Kenyan farmers urged to develop biogas systems

In Kenya a five-year pilot project is being developed as a way of improving the nation’s biogas industry and turning it into a viable market through financial and technical advancements.

The farmers of small-scale dairy farms are set to gain from the project as it looks to develop 8,000 biogas plants in rural parts of the country.

The pilot programme is targeting these farmers to develop biogas systems that could see a total of 172,312 biogas units in 35 districts across the country.

According to the Kenya National Federation of Agricultural Producers, biogas is not only used as an energy feedstock but also produces digested biomass, which is a more efficient fertiliser than raw manure. The farmers can then separate this digested biomass into fibre and slurry, which can be applied onto fields during the growing season.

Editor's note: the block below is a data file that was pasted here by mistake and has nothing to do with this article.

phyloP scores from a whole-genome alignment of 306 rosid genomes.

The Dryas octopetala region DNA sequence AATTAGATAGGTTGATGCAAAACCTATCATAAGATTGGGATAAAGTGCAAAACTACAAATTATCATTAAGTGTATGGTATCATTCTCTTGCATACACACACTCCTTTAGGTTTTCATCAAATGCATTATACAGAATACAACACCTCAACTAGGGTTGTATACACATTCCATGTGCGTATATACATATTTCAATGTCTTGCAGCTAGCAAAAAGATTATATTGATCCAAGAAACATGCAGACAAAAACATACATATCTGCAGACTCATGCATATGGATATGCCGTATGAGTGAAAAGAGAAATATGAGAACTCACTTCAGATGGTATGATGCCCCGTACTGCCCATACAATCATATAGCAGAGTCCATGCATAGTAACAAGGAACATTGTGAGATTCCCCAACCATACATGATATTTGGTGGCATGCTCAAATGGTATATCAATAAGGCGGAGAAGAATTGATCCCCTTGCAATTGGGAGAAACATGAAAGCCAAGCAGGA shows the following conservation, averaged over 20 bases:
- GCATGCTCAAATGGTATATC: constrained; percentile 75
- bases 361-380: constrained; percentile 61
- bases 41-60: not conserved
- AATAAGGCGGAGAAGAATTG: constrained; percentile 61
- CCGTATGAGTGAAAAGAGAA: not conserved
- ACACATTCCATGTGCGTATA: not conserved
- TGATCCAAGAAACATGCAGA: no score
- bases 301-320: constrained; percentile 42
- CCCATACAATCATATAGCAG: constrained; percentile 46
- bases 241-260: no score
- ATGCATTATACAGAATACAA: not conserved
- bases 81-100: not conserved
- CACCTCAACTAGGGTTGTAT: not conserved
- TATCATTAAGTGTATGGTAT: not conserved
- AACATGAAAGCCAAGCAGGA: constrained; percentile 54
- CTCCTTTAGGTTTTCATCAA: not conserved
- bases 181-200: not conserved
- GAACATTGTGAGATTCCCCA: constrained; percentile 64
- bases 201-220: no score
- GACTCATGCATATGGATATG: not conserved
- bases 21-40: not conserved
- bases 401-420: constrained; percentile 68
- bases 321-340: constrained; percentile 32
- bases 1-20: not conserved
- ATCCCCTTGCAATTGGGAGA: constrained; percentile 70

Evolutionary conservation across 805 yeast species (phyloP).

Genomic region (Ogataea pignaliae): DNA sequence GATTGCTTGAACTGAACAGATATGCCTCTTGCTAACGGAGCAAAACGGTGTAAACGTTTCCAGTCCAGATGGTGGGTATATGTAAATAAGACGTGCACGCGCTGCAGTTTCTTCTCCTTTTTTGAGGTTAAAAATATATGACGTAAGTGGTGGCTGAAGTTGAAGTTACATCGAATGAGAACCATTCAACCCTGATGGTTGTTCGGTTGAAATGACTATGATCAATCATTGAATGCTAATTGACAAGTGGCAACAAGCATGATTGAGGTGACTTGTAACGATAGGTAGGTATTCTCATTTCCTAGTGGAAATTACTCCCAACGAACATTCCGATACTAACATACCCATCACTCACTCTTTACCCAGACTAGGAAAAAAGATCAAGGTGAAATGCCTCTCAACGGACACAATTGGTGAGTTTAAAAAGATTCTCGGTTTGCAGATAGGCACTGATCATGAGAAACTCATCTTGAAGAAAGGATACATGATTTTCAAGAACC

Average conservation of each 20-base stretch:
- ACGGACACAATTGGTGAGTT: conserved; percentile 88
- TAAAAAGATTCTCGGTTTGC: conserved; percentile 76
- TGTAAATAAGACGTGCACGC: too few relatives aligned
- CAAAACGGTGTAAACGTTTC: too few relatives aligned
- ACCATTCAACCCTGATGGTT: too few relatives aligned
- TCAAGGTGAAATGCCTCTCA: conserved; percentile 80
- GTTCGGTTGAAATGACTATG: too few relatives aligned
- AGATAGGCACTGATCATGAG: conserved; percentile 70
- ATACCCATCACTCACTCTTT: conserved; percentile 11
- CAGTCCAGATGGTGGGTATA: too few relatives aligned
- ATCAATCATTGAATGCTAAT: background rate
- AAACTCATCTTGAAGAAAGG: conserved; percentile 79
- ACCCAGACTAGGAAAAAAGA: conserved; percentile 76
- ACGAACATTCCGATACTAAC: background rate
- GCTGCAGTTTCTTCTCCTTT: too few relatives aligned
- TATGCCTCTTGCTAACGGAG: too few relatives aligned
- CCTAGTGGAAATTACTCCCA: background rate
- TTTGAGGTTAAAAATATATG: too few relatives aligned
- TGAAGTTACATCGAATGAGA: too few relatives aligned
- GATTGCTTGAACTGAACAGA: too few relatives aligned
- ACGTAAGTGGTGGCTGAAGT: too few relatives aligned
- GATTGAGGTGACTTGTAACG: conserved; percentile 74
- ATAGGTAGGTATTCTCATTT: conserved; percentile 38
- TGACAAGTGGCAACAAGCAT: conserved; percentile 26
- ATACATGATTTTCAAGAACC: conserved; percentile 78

The electricity generated from their biogas system can be used to meet operational energy demands with the surplus sold to the national grid. The excess heat from the production systems can also reduce heating costs for farmers in the house, barn or food processing facility.

The increased use of biogas in Kenya would preserve around 9,961 tonnes of fuel wood and 1,296 tonnes of charcoal each year, as well as cut carbon emissions by 68,310 tonnes.

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